Sunday, October 24, 2010

Tiny Desert Cabins in the Middle of Nowhere

So we took a quick trip out to 29 Palms last weekend (left Sat. afternoon and back home mid-day Sunday, so truly was a quick trip).  Going out to the desert has become one of my passions, so I want to share some of the fun!


One of the really interesting things you see out in the 29 Palms/Wonder Valley area are the "Jackrabbit Homestead" cabins that dot the landscape.  Most are totally out in the middle of nowhere, and they are just little boxy things about 12' x 12'.  Some are occupied; some are being refurbished and renovated to their original '50s glory; but many are abandoned and in varying stages of decay.  And virtually all are photogenic!  You can't help wondering who owns (or owned) them?  What was their story?  Why did they walk away from them?  There's an excellent book that tells the history of these desert boxes.  The author is Kim Stringfellow and the picture below is taken from the website http://www.jackrabbithomestead.com/ where you can order this book if you're interested.  It's quite good.


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Another interesting website is at http://www.myartspace.com/viewer/gallery/?subscriberid=pmi9osmac9pg0v61&gallery_id=9bo4y6ngb9vw2341.  I think these are paintings, or perhaps enhanced photos?  Whatever, they do a great job capturing the lonesome, high-desert beauty of these cabins.
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The wife and I went for a walk last Saturday late in the afternoon.  We turned left out of our driveway and took the short walk up to the rocks.  It's such a pretty area that I am constantly looking up at the scenery (vs. where I am stepping) and I dang near stepped on a tarantula!  Never seen one in the wild before.  This guy was pretty feisty and would raise up on his hind legs when you would get close.  He also put his butt up in the air as he walked toward you, and he (she?) looked to have a pretty good size stinger.  Not something you would want to have in your sleeping bag with you!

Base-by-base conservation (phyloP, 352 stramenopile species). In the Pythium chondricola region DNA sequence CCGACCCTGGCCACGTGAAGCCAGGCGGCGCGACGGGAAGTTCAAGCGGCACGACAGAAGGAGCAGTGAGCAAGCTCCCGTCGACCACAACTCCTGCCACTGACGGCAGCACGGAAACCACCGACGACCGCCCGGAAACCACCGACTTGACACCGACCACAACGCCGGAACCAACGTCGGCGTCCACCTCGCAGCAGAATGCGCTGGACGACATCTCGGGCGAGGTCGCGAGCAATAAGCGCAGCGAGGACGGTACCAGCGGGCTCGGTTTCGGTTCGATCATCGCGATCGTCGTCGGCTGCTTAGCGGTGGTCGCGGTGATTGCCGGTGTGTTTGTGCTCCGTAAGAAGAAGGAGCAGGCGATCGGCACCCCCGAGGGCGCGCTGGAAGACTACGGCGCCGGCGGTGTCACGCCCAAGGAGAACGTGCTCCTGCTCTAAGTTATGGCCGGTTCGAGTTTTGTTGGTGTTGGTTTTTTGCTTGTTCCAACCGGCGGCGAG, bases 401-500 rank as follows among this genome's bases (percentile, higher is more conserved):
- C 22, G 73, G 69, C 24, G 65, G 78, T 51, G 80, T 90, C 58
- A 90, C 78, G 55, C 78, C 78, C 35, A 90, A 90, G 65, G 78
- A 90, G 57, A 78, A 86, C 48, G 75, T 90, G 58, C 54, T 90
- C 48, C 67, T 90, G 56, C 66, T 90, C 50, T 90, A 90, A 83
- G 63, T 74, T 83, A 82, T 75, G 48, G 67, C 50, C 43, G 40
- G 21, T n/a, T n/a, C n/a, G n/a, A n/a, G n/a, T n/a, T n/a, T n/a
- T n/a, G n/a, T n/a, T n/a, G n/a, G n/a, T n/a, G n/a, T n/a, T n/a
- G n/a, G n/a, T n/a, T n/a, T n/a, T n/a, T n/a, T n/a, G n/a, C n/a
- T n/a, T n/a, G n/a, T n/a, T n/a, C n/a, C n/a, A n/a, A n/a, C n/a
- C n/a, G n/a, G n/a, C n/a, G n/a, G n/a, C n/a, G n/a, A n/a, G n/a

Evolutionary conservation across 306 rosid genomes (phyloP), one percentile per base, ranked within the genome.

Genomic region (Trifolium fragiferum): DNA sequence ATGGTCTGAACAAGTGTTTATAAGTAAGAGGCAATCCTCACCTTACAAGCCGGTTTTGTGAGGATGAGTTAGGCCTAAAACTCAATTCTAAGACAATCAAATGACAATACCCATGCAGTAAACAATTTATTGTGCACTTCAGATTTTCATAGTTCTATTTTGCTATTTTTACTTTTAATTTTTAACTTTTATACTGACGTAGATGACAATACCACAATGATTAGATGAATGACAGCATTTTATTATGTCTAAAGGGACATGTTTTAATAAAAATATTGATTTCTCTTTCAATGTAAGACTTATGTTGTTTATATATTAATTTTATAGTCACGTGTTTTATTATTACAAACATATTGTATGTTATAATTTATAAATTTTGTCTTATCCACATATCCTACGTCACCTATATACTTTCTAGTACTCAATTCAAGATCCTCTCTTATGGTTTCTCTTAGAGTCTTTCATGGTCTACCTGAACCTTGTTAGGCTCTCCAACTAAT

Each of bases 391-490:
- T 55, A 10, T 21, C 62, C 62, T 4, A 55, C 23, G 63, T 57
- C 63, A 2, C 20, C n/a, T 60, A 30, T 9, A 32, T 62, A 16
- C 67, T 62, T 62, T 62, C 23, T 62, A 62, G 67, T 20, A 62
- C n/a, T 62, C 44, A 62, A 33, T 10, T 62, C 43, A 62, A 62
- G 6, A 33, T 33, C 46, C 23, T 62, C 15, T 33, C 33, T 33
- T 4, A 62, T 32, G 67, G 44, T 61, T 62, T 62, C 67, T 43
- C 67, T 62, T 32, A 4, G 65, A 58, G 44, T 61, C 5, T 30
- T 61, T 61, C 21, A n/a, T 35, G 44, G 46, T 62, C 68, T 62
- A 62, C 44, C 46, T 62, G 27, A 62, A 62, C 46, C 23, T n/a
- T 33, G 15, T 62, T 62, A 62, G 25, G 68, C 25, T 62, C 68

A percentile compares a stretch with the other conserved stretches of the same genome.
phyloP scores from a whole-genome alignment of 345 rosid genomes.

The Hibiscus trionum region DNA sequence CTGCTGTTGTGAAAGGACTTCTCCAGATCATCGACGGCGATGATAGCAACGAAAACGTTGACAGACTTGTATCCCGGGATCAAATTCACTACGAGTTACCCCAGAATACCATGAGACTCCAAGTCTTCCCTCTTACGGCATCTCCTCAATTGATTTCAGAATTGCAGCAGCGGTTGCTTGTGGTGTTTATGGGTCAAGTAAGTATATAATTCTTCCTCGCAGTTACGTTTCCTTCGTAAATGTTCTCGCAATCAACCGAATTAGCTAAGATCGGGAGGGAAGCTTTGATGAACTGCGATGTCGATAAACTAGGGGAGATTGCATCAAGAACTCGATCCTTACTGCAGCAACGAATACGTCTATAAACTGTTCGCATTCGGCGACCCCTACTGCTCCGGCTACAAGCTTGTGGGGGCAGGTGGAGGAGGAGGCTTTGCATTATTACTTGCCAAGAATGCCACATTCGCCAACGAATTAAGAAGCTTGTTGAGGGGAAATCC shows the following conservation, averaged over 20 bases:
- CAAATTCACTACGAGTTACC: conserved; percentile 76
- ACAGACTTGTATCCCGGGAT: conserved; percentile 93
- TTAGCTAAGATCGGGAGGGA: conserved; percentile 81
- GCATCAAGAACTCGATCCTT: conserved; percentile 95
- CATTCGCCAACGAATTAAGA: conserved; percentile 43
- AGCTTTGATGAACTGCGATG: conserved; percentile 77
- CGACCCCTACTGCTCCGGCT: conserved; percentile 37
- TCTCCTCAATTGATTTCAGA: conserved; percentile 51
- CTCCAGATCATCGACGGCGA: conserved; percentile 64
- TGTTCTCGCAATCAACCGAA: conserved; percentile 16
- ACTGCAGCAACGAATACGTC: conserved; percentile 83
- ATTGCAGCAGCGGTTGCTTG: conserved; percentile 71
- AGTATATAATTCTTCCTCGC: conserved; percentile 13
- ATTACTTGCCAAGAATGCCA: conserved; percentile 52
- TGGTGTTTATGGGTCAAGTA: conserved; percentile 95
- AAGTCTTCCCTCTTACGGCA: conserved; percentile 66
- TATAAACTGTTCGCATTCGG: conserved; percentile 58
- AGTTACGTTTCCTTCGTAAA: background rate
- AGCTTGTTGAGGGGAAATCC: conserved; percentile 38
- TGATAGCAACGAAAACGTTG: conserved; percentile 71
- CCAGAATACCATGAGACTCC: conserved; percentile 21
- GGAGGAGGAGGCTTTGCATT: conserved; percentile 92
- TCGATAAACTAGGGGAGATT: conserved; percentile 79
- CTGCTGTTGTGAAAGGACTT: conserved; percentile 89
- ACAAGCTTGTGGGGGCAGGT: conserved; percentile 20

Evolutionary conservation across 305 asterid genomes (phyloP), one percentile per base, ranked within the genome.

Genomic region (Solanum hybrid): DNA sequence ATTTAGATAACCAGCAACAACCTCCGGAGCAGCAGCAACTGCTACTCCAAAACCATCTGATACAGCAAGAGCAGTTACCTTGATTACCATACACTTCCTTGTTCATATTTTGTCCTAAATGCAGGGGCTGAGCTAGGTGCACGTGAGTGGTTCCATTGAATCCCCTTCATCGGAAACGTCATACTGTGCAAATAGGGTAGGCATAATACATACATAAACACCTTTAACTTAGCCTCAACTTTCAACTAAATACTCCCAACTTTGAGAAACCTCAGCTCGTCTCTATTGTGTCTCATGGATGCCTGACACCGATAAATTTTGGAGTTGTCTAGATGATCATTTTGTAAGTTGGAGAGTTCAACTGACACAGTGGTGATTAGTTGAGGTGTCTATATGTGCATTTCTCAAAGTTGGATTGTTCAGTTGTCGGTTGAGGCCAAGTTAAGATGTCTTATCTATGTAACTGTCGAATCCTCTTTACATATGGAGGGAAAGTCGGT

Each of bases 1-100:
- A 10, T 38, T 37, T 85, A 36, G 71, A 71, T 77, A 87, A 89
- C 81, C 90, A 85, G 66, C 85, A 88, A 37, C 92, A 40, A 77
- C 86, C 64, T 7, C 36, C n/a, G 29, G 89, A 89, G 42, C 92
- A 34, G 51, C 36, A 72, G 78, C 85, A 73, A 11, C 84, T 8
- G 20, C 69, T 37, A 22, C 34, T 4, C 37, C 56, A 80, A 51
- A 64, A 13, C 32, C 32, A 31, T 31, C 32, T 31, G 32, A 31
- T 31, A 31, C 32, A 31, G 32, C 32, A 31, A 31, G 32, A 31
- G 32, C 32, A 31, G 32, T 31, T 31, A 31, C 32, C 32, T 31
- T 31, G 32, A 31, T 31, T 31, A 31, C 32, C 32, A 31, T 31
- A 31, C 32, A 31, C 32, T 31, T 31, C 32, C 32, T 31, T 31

I told the wife to put her shoe next to it so I could get some perspective in the photo (plus no way I'm putting my foot near that thing!).  Here's what he looked like:






That was our excitement for the weekend.  Cheap thrills!  As we're heading back down the road, the sun is setting, the shadows are long, and things are getting interesting.  I snapped a picture of this homestead cabin that's a short walk from our place... appears not to have been used in many years.




Here's another one a few hundred yards from the last one.  I've named it "The Pink Palace", and it appears to be well maintained.



Here's one to the north of our place on the other side of Hwy 62 that's not so lucky (from a maintenance point-of-view). However, great location with an unbelievable view!  I took this photo about 4-5 weeks ago.




I'll leave you with this interesting desert factoid.  There are some HUGE ant piles in this part of the desert.  A grown man could fall into one! (OK, maybe not... just my desert imagination getting away from me).  Not sure why they are so large, but they are, trust me.  Here's one on our property:




So I have a theory.  Back in the '50s, some film producer from LA probably came out to 29 or Joshua Tree to relax for the weekend.  Who knows, maybe he stayed in a jackrabbit homestead cabin!  He saw these giant ant piles, and his imagination went crazy.  Slowly a movie script started to form in his mind... some kind of radioactivity... yes, that's it, the radioactivity could cause genetic mutations resulting in giant ants that have the potential to destroy the world!!!  If you've not seen "THEM!", and you like kitchy '50s Sci Fi, have I got a movie for you!  Added bonus:  You get to see James Arness and a quick shot of Fess Parker when they were very young.  Enjoy!


5 comments:

  1. Awesome photos, spiders & ants are huge and desert folks are tiny living in 12 x 12's.:)
    You can really sense the peaceful quiet even from a picture - looks like a great weekend.

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  2. What an interesting post--I would never have known about these little houses in the desert. My parents bought a lot on the Salton Sea in the 1950s. I don't even know whatever happened to it. I'm going back to the Jackrabbit Homestead website to learn some more. Thank you for this introduction!

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  3. Once I thought about things like: why such information is for free here? Because when you write a book then at least on selling a book you get a percentage. Thank you and good luck on informing people more about it!
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